Wednesday, 18 January 2012

Those Nasty Foreigners - Buying Our Farms!

Foreigners have been buying Australian farm land.  About 11% of it apparantly.  It is generating some heated discussion which is not helped by commentary along the lines:
  • “Foreigners now dominate Australia's key food processors and own a tenth of the nation's farmland and irrigation water, escalating a political brawl yesterday over "selling the farm”.

 It’s almost universally portrayed as a bad thing.  It creates a sense of insecurity with implications that these foreigners will grow all the food here, ship it back to the mother country and leave us poor Aussies starving.  At least I think that’s the concern.

The discussion misses a few critically important facts.

Perhaps most importantly, the true-blue, dinky-di Aussie farmers who sell their land presumably do so for financial reasons.  They receive an offer, presumably it's high or else they wouldn't sell.  Indeed, it looks like those offers from foreigners to the farmers have been generous enough to tempt a lot of farmers to sell.  There is no compulsion, no directive to sell the farm, nothing like it.  Presumably the Aussie land owning farmers get an offer they can’t refuse.  And like sensible people in those circumstances, they take the money and run.

I wish someone – even a foreigner – would make me an offer I can’t refuse!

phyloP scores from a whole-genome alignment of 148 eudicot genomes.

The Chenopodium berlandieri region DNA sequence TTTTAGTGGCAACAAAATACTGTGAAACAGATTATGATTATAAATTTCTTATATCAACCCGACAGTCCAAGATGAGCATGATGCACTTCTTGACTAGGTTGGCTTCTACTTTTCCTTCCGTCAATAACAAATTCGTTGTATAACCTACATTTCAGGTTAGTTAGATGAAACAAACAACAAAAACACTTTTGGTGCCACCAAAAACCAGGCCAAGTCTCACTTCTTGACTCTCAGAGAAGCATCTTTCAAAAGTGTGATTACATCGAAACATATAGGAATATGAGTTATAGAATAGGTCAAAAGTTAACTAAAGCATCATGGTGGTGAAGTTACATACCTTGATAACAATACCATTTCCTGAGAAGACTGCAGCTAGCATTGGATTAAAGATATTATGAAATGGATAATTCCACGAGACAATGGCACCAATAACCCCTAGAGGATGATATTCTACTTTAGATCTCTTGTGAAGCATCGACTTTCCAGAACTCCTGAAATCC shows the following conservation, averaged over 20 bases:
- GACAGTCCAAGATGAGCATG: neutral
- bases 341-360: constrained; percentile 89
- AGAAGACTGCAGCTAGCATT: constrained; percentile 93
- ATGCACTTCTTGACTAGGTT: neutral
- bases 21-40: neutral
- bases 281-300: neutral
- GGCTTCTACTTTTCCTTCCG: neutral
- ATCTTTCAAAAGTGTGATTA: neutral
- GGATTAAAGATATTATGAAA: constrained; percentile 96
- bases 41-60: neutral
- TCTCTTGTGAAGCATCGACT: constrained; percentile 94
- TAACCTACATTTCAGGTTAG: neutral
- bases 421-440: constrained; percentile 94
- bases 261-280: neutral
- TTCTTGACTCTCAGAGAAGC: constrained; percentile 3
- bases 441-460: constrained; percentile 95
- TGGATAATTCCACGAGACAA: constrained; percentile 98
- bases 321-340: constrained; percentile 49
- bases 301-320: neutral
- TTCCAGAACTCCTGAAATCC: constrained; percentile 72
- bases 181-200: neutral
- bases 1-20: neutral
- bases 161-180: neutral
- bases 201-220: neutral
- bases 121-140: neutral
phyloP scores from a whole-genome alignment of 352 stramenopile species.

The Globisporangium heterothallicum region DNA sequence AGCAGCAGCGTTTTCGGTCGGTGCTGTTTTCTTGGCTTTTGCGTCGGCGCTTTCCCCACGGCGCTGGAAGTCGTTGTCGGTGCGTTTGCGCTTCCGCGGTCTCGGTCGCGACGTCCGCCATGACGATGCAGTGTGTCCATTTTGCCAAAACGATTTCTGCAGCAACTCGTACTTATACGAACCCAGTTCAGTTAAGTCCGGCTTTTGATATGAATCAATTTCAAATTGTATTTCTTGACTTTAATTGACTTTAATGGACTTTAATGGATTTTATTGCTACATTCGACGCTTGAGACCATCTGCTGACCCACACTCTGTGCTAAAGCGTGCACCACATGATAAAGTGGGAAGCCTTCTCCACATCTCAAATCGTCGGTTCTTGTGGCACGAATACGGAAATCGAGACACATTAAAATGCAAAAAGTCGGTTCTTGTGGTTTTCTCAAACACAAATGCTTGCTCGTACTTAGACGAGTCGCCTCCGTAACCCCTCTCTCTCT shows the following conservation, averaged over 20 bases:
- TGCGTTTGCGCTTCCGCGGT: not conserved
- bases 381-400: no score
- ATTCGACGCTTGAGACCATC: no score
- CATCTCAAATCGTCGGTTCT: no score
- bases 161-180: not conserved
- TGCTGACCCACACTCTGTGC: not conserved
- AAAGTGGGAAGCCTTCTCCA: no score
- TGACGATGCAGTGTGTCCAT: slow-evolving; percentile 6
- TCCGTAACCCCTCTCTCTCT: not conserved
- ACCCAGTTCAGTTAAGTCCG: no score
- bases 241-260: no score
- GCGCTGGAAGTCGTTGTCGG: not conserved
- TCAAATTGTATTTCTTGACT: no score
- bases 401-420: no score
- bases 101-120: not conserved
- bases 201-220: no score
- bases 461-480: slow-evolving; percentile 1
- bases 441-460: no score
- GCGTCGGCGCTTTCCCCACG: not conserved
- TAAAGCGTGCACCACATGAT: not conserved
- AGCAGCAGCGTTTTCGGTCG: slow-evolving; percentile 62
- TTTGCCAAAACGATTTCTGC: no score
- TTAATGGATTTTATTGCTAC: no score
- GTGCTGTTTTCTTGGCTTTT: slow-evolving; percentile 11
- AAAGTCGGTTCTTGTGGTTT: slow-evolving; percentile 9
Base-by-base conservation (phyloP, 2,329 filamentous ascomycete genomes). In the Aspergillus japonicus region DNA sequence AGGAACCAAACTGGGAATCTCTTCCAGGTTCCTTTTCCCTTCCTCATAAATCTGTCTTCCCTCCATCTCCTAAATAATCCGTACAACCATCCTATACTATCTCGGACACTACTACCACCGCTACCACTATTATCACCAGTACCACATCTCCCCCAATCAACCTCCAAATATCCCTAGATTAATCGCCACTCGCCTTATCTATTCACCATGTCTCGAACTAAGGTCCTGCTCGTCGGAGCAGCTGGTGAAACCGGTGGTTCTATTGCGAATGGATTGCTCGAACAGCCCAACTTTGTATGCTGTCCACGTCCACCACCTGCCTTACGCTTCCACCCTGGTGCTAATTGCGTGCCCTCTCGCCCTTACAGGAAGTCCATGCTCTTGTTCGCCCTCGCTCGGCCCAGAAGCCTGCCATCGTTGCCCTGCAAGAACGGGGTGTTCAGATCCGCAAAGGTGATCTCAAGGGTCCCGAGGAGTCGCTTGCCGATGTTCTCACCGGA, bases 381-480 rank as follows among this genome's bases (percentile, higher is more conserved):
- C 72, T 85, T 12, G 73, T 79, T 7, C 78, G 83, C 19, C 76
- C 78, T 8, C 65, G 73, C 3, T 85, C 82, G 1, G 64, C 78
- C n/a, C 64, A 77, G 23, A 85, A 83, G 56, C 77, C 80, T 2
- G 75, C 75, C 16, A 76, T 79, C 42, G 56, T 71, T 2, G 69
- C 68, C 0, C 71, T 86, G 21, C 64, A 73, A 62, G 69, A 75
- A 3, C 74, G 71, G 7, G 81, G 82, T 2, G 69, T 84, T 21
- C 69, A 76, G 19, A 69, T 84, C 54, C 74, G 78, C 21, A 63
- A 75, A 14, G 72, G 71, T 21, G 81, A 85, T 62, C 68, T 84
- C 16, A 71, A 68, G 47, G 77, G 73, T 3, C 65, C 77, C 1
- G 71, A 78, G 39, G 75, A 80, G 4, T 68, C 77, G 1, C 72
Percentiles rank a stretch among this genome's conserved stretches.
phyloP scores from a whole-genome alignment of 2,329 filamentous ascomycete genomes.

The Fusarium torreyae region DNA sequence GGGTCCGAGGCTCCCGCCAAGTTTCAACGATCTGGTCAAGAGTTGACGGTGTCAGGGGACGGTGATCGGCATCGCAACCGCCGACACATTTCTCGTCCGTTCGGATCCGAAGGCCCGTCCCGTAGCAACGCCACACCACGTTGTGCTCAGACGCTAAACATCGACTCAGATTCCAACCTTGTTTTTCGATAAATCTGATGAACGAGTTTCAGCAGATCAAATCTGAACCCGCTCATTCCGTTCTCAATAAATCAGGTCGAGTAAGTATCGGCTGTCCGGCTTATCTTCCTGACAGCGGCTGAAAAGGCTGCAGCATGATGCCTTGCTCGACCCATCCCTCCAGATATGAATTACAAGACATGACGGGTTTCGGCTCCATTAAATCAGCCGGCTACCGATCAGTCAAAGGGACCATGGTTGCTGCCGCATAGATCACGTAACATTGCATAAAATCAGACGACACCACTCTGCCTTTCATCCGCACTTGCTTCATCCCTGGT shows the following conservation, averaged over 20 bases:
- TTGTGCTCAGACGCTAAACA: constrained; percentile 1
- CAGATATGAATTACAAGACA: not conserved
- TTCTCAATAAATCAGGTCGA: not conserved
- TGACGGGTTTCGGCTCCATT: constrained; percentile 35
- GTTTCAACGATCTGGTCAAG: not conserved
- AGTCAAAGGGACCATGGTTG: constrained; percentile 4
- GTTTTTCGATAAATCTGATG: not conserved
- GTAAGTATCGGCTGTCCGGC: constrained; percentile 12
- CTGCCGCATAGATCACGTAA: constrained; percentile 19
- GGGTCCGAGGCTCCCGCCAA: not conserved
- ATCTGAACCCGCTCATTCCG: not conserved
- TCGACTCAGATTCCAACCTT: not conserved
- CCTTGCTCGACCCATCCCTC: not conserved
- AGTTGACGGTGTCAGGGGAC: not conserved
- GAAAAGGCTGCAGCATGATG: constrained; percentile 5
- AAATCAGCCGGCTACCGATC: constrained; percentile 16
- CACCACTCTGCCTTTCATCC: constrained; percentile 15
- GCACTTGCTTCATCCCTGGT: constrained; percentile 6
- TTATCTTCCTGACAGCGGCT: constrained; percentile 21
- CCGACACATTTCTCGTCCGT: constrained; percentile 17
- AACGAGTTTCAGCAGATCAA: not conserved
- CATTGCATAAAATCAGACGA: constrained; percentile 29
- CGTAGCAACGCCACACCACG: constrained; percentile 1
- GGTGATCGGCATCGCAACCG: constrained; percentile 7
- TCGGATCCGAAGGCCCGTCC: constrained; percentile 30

What if such foreign purchases were banned or restricted?  Those Aussie farmers would be worse off, and would simply rely on other farmers or some local person stumping up a bucket of cash for their land.  I suspect they wouldn’t be offering the same amount as these foreigners.  So selling land to foreigners is actually a good thing!  

1 comment:

  1. At a micro level you are correct Stephen. But at a macro level the aggregation of rational decisions by individual parties does not always lead to optimal outcomes.

    The bigger question is, how can foreigners afford to buy our farmland, and why aren't we buying any of theirs? Alternatively, if they are such attractive investments, surely there would be some local demand for them.

    I feel you have intentionally ignored a larger international political-economy debate here, which is the one we should be having.